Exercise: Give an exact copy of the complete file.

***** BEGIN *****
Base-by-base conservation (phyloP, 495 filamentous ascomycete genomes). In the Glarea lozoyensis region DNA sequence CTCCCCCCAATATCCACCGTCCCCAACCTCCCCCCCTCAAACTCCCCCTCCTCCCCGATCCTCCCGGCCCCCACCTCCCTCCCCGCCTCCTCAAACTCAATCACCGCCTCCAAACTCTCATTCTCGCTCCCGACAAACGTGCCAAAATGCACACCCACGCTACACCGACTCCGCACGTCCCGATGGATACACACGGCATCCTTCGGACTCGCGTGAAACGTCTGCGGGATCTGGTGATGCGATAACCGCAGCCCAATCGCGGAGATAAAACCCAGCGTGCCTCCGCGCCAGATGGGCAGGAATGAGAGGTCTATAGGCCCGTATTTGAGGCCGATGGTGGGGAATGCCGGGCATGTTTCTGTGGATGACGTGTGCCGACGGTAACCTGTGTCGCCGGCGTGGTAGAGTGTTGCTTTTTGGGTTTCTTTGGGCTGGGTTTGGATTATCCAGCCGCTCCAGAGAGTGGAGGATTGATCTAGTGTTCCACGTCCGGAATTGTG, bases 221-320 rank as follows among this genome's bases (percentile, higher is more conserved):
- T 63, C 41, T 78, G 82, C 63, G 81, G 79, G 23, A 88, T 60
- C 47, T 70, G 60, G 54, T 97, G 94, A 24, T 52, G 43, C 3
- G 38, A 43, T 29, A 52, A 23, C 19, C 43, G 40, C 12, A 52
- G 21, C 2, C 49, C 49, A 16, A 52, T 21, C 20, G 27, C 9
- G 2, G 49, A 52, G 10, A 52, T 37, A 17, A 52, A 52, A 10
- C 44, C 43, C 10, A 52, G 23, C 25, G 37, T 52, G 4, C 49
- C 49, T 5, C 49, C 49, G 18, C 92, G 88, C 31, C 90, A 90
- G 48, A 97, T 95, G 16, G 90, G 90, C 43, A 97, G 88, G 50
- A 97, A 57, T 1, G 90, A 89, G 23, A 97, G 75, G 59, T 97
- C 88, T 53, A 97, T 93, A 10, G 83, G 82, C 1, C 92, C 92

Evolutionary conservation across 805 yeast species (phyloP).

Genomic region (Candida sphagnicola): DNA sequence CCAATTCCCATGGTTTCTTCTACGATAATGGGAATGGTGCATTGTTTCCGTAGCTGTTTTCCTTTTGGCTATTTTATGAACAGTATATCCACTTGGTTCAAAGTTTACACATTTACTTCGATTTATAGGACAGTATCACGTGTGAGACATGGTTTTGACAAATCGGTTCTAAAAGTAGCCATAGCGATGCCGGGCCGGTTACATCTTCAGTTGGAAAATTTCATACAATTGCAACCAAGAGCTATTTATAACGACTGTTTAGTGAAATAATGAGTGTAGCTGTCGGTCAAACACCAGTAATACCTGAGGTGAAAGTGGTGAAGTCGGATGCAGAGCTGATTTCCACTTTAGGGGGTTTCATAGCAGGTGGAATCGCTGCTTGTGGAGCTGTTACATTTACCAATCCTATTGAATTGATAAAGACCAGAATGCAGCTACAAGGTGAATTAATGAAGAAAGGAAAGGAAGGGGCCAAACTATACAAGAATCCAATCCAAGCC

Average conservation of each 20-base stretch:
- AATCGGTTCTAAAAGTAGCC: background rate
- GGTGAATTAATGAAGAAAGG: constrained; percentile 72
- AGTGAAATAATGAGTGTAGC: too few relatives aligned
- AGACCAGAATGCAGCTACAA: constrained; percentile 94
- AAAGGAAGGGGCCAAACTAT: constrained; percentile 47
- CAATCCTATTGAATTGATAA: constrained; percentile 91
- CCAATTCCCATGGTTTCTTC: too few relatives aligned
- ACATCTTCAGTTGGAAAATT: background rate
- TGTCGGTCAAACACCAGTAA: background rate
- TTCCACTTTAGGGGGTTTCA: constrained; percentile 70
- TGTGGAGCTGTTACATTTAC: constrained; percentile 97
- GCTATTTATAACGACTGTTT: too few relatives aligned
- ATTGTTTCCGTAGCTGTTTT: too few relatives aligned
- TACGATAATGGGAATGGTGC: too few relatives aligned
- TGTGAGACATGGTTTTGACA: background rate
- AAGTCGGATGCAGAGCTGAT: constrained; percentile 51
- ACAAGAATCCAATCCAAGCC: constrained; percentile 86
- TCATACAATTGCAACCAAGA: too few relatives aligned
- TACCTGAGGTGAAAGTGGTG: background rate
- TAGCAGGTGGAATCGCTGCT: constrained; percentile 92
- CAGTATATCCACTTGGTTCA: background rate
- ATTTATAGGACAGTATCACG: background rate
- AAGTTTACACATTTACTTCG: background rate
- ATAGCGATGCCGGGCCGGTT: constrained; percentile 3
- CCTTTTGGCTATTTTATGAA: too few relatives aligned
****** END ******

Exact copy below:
Base-by-base conservation (phyloP, 495 filamentous ascomycete genomes). In the Glarea lozoyensis region DNA sequence CTCCCCCCAATATCCACCGTCCCCAACCTCCCCCCCTCAAACTCCCCCTCCTCCCCGATCCTCCCGGCCCCCACCTCCCTCCCCGCCTCCTCAAACTCAATCACCGCCTCCAAACTCTCATTCTCGCTCCCGACAAACGTGCCAAAATGCACACCCACGCTACACCGACTCCGCACGTCCCGATGGATACACACGGCATCCTTCGGACTCGCGTGAAACGTCTGCGGGATCTGGTGATGCGATAACCGCAGCCCAATCGCGGAGATAAAACCCAGCGTGCCTCCGCGCCAGATGGGCAGGAATGAGAGGTCTATAGGCCCGTATTTGAGGCCGATGGTGGGGAATGCCGGGCATGTTTCTGTGGATGACGTGTGCCGACGGTAACCTGTGTCGCCGGCGTGGTAGAGTGTTGCTTTTTGGGTTTCTTTGGGCTGGGTTTGGATTATCCAGCCGCTCCAGAGAGTGGAGGATTGATCTAGTGTTCCACGTCCGGAATTGTG, bases 221-320 rank as follows among this genome's bases (percentile, higher is more conserved):
- T 63, C 41, T 78, G 82, C 63, G 81, G 79, G 23, A 88, T 60
- C 47, T 70, G 60, G 54, T 97, G 94, A 24, T 52, G 43, C 3
- G 38, A 43, T 29, A 52, A 23, C 19, C 43, G 40, C 12, A 52
- G 21, C 2, C 49, C 49, A 16, A 52, T 21, C 20, G 27, C 9
- G 2, G 49, A 52, G 10, A 52, T 37, A 17, A 52, A 52, A 10
- C 44, C 43, C 10, A 52, G 23, C 25, G 37, T 52, G 4, C 49
- C 49, T 5, C 49, C 49, G 18, C 92, G 88, C 31, C 90, A 90
- G 48, A 97, T 95, G 16, G 90, G 90, C 43, A 97, G 88, G 50
- A 97, A 57, T 1, G 90, A 89, G 23, A 97, G 75, G 59, T 97
- C 88, T 53, A 97, T 93, A 10, G 83, G 82, C 1, C 92, C 92

Evolutionary conservation across 805 yeast species (phyloP).

Genomic region (Candida sphagnicola): DNA sequence CCAATTCCCATGGTTTCTTCTACGATAATGGGAATGGTGCATTGTTTCCGTAGCTGTTTTCCTTTTGGCTATTTTATGAACAGTATATCCACTTGGTTCAAAGTTTACACATTTACTTCGATTTATAGGACAGTATCACGTGTGAGACATGGTTTTGACAAATCGGTTCTAAAAGTAGCCATAGCGATGCCGGGCCGGTTACATCTTCAGTTGGAAAATTTCATACAATTGCAACCAAGAGCTATTTATAACGACTGTTTAGTGAAATAATGAGTGTAGCTGTCGGTCAAACACCAGTAATACCTGAGGTGAAAGTGGTGAAGTCGGATGCAGAGCTGATTTCCACTTTAGGGGGTTTCATAGCAGGTGGAATCGCTGCTTGTGGAGCTGTTACATTTACCAATCCTATTGAATTGATAAAGACCAGAATGCAGCTACAAGGTGAATTAATGAAGAAAGGAAAGGAAGGGGCCAAACTATACAAGAATCCAATCCAAGCC

Average conservation of each 20-base stretch:
- AATCGGTTCTAAAAGTAGCC: background rate
- GGTGAATTAATGAAGAAAGG: constrained; percentile 72
- AGTGAAATAATGAGTGTAGC: too few relatives aligned
- AGACCAGAATGCAGCTACAA: constrained; percentile 94
- AAAGGAAGGGGCCAAACTAT: constrained; percentile 47
- CAATCCTATTGAATTGATAA: constrained; percentile 91
- CCAATTCCCATGGTTTCTTC: too few relatives aligned
- ACATCTTCAGTTGGAAAATT: background rate
- TGTCGGTCAAACACCAGTAA: background rate
- TTCCACTTTAGGGGGTTTCA: constrained; percentile 70
- TGTGGAGCTGTTACATTTAC: constrained; percentile 97
- GCTATTTATAACGACTGTTT: too few relatives aligned
- ATTGTTTCCGTAGCTGTTTT: too few relatives aligned
- TACGATAATGGGAATGGTGC: too few relatives aligned
- TGTGAGACATGGTTTTGACA: background rate
- AAGTCGGATGCAGAGCTGAT: constrained; percentile 51
- ACAAGAATCCAATCCAAGCC: constrained; percentile 86
- TCATACAATTGCAACCAAGA: too few relatives aligned
- TACCTGAGGTGAAAGTGGTG: background rate
- TAGCAGGTGGAATCGCTGCT: constrained; percentile 92
- CAGTATATCCACTTGGTTCA: background rate
- ATTTATAGGACAGTATCACG: background rate
- AAGTTTACACATTTACTTCG: background rate
- ATAGCGATGCCGGGCCGGTT: constrained; percentile 3
- CCTTTTGGCTATTTTATGAA: too few relatives aligned